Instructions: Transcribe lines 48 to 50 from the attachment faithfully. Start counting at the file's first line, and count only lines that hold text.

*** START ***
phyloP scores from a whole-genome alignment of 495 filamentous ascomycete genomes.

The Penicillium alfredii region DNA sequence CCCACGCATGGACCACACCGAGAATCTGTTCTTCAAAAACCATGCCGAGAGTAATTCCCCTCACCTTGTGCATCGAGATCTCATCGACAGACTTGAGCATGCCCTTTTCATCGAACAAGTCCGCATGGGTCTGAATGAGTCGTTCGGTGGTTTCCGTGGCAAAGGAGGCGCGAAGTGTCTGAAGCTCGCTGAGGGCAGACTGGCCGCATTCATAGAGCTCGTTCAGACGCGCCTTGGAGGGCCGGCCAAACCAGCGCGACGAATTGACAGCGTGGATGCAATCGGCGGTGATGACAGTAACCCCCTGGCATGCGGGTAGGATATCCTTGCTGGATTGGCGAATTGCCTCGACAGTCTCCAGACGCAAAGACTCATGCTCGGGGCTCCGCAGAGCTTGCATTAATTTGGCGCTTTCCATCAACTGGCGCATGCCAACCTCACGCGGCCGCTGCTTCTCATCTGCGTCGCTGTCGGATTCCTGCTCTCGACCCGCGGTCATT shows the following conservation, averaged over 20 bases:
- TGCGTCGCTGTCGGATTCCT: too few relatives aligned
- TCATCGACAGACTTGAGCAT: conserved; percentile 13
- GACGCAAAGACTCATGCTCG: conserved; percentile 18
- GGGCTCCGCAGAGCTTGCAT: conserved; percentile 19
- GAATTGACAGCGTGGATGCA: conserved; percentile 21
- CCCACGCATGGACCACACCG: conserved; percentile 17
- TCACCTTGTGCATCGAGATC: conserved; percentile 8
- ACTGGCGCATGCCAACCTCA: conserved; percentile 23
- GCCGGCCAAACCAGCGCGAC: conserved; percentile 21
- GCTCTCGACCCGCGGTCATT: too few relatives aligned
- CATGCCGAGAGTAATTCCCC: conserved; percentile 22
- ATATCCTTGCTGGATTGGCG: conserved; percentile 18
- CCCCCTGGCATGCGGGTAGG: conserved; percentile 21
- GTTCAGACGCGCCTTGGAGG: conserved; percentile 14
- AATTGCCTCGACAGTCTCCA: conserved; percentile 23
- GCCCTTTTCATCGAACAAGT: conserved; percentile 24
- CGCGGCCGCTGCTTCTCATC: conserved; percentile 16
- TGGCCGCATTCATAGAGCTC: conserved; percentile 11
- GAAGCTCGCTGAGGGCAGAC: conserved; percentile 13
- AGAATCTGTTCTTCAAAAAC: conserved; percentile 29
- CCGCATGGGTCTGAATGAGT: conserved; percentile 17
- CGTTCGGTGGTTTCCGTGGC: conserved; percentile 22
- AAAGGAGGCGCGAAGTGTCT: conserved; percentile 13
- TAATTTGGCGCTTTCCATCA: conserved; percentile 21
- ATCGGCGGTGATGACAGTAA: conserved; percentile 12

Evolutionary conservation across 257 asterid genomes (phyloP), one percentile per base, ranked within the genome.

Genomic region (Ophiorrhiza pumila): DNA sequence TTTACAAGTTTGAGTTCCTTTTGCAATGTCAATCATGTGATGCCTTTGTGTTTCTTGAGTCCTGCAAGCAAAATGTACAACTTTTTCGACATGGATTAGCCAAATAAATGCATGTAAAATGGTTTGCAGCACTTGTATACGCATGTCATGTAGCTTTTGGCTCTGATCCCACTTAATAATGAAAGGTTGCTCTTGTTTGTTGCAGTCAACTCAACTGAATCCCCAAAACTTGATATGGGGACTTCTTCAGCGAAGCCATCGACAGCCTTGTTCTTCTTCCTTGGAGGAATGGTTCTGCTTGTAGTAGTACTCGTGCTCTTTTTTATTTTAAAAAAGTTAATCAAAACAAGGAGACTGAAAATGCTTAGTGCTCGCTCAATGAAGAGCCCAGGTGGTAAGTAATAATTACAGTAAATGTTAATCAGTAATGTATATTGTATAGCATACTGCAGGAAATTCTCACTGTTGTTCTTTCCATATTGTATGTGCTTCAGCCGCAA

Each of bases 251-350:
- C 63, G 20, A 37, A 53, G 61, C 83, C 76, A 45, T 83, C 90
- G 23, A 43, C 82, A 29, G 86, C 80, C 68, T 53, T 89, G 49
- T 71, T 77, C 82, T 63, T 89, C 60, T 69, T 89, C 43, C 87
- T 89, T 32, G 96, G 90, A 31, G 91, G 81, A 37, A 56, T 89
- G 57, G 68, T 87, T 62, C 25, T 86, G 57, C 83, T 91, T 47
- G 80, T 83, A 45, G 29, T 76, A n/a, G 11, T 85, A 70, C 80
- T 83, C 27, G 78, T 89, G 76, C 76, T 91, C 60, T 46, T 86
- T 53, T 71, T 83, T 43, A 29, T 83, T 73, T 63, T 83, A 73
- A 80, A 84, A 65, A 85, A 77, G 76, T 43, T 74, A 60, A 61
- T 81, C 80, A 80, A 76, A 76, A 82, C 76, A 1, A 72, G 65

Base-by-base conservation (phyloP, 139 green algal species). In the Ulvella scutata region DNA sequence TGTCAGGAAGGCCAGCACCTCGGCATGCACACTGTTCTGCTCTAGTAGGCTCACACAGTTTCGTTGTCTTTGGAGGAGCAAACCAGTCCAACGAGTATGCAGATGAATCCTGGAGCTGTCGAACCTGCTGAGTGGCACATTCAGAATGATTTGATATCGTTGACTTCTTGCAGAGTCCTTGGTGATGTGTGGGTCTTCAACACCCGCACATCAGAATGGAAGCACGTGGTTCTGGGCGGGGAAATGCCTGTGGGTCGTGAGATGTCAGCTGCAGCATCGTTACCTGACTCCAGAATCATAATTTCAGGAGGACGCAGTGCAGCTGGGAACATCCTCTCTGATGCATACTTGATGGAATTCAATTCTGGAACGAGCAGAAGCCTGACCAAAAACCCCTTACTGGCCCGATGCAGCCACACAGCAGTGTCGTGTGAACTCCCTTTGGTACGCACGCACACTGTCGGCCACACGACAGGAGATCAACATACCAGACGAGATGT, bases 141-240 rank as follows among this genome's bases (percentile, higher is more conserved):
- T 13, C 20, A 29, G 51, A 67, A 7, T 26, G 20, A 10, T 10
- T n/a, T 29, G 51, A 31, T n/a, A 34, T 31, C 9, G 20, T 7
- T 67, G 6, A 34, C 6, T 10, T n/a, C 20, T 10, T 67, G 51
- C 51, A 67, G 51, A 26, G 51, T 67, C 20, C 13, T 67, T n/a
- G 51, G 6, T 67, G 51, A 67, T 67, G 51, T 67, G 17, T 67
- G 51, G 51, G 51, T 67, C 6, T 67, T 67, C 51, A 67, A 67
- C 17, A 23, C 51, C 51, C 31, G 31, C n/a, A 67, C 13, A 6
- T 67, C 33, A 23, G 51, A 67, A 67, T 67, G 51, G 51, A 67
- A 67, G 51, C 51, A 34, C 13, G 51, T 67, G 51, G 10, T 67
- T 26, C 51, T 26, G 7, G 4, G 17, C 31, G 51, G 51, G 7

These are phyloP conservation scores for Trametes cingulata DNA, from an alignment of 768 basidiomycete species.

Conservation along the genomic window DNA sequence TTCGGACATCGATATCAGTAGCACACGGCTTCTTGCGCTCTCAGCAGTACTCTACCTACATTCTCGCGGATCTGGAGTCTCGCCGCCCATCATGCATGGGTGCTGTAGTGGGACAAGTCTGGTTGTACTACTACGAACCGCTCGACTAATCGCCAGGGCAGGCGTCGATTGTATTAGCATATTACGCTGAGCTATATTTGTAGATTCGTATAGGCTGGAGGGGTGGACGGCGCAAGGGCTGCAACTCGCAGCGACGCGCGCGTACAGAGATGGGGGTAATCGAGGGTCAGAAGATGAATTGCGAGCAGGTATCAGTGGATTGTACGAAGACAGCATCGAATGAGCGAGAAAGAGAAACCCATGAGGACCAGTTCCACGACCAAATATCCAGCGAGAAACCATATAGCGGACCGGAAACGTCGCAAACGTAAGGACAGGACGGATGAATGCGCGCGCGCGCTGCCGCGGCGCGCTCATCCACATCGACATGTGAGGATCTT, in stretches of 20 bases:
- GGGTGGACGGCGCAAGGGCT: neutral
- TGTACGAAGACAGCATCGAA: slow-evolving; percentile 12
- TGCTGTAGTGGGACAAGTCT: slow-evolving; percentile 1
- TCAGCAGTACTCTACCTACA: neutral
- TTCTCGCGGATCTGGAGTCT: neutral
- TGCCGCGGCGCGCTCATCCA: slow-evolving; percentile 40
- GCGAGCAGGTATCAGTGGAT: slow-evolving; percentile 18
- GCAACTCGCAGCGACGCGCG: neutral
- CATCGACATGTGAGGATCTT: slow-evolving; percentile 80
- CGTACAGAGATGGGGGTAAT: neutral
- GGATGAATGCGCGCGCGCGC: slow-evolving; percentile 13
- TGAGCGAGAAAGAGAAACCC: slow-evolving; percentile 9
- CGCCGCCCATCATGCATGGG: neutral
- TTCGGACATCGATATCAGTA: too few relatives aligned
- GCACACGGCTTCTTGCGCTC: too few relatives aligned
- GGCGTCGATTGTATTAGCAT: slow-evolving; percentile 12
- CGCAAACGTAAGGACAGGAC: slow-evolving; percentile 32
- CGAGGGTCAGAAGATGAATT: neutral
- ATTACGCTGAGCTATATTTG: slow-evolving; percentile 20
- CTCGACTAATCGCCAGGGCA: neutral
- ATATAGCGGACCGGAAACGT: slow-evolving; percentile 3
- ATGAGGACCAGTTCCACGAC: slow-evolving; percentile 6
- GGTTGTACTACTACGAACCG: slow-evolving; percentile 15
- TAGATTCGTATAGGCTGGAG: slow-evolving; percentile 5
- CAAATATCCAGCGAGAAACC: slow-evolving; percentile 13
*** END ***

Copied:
- C 17, A 23, C 51, C 51, C 31, G 31, C n/a, A 67, C 13, A 6
- T 67, C 33, A 23, G 51, A 67, A 67, T 67, G 51, G 51, A 67
- A 67, G 51, C 51, A 34, C 13, G 51, T 67, G 51, G 10, T 67